|Occur when employees need to gain the skills, knowledge, or capabilities to apply them correctly to a given situation.||Occur when employees have the requisite skills but need more motivation or supervision to apply them effectively.|
|Examples could include understanding how an organization operates, how their work fits within wider processes, or the specific skills needed to fulfill the role, e.g., technical knowledge or soft skills.||Examples could include disgruntled employees with personal grievances in the workplace, new hires being a poor cultural fit, or managers failing to assign or oversee tasks correctly.|
Valamis helps organisations effectively managing skills, adapt to changing business needs, promote employee engagement, and achieve long-term success for everyone.
While many workforces clearly have a problem, addressing skills gaps is challenging. Research from McKinsey found only 33% of capability-building programs always or often achieve the desired results.
So why is it so hard to overcome workforce skill gaps?
Identifying this gap is crucial for Learning & Development (L&D) professionals, as it helps in designing training and development programs that directly address the organization’s needs.
Before you can identify a skills gap, you need to understand where the organization is headed.
What are the long-term and short-term goals?
What skills are required to achieve these goals?
Tip: Regularly revisit and revise objectives to reflect changes in the business environment and organizational strategy.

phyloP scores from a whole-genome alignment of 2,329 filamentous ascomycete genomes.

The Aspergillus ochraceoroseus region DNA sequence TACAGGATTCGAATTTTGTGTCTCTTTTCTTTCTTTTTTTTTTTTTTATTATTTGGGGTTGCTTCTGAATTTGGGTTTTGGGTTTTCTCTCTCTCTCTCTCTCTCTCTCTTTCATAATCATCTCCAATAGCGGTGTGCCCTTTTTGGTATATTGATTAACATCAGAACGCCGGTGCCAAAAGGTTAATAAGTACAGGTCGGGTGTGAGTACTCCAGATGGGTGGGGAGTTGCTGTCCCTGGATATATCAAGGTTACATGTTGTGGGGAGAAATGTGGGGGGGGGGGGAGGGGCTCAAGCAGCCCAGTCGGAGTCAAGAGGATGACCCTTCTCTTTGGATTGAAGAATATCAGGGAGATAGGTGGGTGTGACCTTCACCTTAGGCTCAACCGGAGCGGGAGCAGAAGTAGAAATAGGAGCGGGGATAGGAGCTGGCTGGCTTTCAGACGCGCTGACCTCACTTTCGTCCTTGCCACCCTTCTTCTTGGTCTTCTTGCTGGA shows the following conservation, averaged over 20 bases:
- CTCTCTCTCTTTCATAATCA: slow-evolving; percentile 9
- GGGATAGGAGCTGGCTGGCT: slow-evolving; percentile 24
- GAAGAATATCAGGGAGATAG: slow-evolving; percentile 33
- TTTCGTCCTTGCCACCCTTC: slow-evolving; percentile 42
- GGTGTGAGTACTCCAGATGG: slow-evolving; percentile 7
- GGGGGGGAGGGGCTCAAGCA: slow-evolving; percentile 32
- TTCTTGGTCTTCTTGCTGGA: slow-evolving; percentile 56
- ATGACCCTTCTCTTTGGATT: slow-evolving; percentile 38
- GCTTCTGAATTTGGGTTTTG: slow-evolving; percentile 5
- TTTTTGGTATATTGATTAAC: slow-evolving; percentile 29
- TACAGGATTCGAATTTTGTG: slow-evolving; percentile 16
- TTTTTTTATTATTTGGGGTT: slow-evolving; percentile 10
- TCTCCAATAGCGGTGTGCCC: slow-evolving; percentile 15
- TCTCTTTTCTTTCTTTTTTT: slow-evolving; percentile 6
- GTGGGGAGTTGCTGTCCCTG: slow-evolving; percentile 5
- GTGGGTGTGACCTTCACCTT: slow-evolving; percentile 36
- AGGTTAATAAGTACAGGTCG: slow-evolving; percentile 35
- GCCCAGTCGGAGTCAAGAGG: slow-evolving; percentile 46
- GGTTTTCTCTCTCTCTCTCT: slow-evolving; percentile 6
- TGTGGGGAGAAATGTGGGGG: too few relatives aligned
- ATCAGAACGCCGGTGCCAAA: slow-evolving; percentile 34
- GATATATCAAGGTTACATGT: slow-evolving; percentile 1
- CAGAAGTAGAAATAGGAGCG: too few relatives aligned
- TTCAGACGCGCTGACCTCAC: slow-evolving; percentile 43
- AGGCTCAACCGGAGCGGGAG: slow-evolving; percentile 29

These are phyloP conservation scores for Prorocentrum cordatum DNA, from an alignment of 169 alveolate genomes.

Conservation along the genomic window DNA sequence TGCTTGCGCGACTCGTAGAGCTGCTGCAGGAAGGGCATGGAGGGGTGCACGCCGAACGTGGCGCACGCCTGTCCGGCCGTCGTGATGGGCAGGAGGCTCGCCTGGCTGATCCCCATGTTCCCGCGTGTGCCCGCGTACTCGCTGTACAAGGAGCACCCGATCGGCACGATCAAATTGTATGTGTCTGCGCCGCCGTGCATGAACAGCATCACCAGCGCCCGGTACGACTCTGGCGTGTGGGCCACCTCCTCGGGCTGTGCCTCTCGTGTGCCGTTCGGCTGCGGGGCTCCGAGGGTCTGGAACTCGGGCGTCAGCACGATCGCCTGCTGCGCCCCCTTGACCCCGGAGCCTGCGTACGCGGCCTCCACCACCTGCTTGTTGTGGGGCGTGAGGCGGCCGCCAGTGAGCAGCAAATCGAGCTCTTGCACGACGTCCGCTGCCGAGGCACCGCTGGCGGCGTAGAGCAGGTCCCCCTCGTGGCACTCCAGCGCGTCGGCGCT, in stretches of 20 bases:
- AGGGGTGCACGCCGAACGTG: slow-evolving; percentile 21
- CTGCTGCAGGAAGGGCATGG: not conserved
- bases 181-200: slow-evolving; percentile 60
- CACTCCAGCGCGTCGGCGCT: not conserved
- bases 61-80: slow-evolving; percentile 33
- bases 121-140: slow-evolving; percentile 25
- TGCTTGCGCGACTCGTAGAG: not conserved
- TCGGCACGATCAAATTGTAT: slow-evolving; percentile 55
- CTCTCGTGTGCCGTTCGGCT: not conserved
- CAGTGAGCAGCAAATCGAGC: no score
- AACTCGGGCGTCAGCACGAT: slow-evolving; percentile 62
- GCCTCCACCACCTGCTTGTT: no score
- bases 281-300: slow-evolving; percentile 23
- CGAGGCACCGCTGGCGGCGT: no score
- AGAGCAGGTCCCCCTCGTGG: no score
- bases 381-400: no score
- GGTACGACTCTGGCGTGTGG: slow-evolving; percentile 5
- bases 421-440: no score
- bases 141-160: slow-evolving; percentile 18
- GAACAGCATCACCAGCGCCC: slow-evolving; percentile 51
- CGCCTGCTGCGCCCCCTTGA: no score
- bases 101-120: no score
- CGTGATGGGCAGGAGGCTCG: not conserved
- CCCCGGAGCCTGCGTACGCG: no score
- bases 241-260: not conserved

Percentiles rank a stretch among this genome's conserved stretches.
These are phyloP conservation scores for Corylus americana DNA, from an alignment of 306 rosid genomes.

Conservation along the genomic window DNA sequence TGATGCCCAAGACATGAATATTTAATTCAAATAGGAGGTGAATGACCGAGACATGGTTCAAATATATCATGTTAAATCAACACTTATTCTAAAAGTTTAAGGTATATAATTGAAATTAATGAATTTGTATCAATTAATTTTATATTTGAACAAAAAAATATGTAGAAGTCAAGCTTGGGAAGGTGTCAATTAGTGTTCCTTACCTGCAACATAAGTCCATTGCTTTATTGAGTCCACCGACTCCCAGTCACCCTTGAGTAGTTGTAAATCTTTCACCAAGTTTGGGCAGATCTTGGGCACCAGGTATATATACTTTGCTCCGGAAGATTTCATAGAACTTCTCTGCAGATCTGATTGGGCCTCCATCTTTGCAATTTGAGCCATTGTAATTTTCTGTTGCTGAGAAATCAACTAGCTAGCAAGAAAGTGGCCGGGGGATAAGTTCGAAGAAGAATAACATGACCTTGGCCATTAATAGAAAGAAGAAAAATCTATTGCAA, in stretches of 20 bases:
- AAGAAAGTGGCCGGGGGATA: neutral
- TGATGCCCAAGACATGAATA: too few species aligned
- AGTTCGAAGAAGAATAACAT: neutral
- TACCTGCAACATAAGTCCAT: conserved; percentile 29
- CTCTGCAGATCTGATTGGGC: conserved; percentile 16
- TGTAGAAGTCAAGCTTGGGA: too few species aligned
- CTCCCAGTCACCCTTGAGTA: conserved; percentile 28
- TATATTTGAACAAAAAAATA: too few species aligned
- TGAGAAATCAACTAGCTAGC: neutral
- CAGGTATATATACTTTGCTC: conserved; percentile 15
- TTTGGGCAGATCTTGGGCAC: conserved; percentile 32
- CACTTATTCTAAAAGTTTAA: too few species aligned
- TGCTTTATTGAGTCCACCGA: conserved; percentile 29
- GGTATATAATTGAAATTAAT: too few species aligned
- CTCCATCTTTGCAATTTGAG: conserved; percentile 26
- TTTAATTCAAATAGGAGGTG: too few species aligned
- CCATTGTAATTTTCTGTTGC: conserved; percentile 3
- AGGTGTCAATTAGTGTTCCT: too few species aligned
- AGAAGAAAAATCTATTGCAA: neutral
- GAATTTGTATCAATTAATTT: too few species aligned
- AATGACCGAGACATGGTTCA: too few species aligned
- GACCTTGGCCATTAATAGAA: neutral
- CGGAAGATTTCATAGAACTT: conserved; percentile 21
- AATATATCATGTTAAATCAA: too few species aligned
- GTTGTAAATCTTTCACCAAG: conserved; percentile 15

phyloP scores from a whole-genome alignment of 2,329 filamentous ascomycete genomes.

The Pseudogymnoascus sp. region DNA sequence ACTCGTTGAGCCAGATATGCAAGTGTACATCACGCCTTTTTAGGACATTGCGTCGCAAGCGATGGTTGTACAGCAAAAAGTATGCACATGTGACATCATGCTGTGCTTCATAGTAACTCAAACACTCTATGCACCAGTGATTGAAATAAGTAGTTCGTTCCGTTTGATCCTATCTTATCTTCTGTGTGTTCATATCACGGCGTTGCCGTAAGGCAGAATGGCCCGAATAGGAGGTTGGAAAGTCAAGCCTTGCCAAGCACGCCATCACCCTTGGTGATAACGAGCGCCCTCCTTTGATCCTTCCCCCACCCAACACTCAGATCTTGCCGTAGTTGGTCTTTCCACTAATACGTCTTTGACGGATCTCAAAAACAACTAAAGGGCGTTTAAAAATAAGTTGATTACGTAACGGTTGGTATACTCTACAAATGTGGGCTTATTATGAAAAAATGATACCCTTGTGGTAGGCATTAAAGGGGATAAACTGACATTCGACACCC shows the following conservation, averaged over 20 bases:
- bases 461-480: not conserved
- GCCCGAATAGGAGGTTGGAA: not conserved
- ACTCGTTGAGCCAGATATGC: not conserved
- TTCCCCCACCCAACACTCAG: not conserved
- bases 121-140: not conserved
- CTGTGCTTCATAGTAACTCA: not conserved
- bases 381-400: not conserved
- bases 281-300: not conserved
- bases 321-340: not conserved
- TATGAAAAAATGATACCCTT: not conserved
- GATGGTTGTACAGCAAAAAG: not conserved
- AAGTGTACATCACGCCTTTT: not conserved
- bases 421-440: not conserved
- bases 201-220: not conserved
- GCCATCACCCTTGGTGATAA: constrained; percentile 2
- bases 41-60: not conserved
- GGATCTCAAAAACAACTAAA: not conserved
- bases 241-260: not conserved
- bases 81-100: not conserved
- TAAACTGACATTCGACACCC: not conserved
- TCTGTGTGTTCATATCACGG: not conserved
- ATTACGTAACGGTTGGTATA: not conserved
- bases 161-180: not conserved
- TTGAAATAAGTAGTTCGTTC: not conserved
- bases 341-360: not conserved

Examine every job role in the organization. Understand its requirements, responsibilities, and the skills necessary for success.
Tip: Involve both upper management and frontline employees in the analysis to ensure a comprehensive understanding of each role.
Check out our latest Skill-based Talent Management article
Use questionnaires, feedback forms, or interview sessions to gather insights from employees and their managers about their perceived skills and training needs.
Tip: Utilize anonymous surveys to encourage honest feedback and to ensure that employees feel safe sharing their views.
Use online tools (like Valamis), quizzes, or practical tests to evaluate the current skills of employees. Compare the results against the desired skill levels.
Tip: Rotate the types and formats of assessments to cater to different learning styles and reduce the potential for rote learning.
Review performance reviews, project results, and other relevant data to identify areas where employees are falling short.
Tip: Use data visualization tools to spot patterns and trends over time, enabling a more holistic understanding of skill gaps.
Read our recent blogs to gain more insights on the topic: 10 Valuable Training Metrics to Know and How to Measure and Evaluate Training Effectiveness
Develop or utilize existing competency frameworks that detail the knowledge, skills, and abilities required for each role.
Tip: Benchmark your frameworks against industry standards and continuously update them as the industry evolves.
Sometimes clients, suppliers, or other external partners can provide insights into areas where your employees might be lacking.
Tip: Regularly schedule feedback sessions and establish open channels of communication with these stakeholders.
Check industry standards and trends. Are there new tools, technologies, or methodologies that are becoming standard? If so, there might be a skills gap.
Tip: Subscribe to industry newsletters, join relevant professional organizations, and actively engage in forums to stay updated.
Maintain an inventory of current employee skills. This database can help in identifying gaps quickly and can be updated annually or semi-annually.